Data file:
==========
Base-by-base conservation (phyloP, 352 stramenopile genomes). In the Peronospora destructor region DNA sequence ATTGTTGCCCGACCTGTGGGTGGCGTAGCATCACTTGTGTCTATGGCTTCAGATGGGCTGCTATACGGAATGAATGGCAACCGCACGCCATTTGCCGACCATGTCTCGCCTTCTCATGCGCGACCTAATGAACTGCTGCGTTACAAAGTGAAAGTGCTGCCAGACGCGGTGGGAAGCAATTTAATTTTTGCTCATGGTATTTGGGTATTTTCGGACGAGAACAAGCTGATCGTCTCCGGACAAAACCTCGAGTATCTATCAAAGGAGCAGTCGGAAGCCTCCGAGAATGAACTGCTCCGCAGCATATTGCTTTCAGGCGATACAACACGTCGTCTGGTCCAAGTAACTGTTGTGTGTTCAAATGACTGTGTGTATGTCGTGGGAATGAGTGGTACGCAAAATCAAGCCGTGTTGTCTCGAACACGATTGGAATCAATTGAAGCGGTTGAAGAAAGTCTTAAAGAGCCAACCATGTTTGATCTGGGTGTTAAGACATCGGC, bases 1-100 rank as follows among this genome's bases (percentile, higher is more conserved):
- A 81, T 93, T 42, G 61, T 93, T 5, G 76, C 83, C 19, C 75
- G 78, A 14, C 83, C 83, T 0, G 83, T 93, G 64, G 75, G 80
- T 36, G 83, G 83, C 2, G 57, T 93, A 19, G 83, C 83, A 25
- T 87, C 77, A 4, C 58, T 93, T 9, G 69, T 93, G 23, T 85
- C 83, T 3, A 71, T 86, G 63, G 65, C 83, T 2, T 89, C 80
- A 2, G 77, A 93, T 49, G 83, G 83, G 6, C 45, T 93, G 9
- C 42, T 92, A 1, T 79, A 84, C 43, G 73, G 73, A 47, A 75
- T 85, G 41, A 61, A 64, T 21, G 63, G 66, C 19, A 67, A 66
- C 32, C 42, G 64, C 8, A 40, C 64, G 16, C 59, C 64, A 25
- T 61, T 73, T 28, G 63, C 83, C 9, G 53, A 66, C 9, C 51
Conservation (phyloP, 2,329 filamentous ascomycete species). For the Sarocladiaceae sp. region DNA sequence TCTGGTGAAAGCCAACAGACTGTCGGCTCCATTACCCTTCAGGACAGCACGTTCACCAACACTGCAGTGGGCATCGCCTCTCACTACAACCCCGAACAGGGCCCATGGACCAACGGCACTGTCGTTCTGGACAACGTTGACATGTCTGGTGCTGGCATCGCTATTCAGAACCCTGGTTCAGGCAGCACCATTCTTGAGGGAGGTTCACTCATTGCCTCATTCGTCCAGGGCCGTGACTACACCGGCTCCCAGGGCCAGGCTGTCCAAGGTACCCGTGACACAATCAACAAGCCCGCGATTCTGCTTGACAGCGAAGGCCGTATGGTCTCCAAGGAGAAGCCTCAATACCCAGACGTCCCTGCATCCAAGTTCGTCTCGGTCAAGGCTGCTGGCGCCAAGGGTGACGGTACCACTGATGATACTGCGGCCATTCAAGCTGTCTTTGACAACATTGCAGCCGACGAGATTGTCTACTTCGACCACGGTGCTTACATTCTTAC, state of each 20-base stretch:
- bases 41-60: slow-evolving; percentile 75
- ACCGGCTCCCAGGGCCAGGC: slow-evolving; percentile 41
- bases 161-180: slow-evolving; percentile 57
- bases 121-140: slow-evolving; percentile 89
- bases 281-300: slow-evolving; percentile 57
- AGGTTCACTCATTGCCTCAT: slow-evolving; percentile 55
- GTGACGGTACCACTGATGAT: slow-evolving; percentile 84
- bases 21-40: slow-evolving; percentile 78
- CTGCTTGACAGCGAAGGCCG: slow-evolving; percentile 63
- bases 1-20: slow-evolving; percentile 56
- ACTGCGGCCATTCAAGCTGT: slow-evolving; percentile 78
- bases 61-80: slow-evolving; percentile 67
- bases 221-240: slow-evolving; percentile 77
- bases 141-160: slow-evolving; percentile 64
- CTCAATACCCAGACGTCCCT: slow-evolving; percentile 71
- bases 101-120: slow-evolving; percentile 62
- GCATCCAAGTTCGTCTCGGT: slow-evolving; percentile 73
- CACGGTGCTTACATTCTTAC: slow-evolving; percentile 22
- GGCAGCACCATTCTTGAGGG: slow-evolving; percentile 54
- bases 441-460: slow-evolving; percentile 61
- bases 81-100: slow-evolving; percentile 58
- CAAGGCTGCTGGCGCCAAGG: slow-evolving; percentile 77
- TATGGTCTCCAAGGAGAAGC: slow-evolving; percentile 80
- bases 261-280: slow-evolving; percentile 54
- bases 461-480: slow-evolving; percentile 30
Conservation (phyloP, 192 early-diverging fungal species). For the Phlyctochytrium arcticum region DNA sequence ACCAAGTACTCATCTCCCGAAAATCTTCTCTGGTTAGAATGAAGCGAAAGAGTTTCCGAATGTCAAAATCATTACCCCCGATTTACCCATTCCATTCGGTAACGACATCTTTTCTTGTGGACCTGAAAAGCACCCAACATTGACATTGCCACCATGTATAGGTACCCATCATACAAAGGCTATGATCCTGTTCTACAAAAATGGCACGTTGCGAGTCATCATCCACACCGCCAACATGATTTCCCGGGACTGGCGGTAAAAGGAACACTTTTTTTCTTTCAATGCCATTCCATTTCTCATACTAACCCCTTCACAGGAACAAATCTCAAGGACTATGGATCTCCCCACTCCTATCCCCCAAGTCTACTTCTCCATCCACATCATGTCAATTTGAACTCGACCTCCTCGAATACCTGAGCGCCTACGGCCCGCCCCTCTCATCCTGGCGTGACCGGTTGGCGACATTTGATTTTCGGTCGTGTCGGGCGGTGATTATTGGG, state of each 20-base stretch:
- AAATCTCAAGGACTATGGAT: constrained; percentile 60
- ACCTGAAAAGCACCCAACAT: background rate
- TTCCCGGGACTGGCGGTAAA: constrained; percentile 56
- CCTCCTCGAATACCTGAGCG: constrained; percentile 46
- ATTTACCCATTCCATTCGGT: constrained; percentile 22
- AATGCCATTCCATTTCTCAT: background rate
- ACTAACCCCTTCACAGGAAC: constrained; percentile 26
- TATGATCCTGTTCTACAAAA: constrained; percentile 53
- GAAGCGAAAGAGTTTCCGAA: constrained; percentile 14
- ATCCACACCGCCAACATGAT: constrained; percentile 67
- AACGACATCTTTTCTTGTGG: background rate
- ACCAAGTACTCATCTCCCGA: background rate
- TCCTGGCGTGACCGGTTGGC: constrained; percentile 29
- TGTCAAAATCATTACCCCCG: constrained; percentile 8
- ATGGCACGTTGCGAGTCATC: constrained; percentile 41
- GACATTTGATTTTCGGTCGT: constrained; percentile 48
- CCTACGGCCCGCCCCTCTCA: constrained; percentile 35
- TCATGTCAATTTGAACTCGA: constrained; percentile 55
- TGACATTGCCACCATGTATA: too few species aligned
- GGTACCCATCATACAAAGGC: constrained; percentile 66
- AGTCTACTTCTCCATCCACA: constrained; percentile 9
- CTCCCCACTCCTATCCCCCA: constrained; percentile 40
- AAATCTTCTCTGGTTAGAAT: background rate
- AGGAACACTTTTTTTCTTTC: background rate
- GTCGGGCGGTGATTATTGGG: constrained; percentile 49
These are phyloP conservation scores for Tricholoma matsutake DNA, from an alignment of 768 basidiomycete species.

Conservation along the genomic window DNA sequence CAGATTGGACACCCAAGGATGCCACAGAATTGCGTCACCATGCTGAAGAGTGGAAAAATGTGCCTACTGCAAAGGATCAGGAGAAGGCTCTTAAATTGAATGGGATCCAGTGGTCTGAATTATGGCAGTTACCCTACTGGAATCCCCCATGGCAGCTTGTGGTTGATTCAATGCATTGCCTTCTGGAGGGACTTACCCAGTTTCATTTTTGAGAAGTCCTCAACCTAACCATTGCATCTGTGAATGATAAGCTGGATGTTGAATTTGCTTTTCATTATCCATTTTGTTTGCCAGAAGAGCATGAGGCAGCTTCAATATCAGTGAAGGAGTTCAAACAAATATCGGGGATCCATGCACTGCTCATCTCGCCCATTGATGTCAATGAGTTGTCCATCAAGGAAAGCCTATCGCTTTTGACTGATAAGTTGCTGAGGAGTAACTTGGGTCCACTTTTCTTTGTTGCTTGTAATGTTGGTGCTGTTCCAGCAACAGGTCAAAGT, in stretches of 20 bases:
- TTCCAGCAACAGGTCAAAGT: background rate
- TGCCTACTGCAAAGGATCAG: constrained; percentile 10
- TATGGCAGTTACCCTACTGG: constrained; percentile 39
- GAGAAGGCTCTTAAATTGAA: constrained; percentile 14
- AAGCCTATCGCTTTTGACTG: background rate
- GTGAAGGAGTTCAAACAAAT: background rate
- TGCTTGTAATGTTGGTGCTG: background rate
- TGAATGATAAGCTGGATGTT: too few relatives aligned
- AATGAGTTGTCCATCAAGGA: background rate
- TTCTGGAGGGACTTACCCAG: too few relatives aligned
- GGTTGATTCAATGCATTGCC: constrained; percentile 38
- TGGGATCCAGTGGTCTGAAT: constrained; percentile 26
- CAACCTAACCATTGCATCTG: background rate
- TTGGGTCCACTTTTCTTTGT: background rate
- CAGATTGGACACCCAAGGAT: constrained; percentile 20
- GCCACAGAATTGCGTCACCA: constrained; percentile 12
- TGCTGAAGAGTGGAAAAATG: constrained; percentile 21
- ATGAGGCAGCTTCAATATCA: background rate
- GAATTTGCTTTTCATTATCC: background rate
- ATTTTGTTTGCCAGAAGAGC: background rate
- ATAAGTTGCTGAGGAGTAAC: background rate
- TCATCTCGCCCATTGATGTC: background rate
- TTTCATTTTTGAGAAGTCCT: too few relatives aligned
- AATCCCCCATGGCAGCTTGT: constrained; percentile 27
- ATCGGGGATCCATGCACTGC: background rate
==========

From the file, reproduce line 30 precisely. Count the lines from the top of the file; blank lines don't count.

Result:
- CACGGTGCTTACATTCTTAC: slow-evolving; percentile 22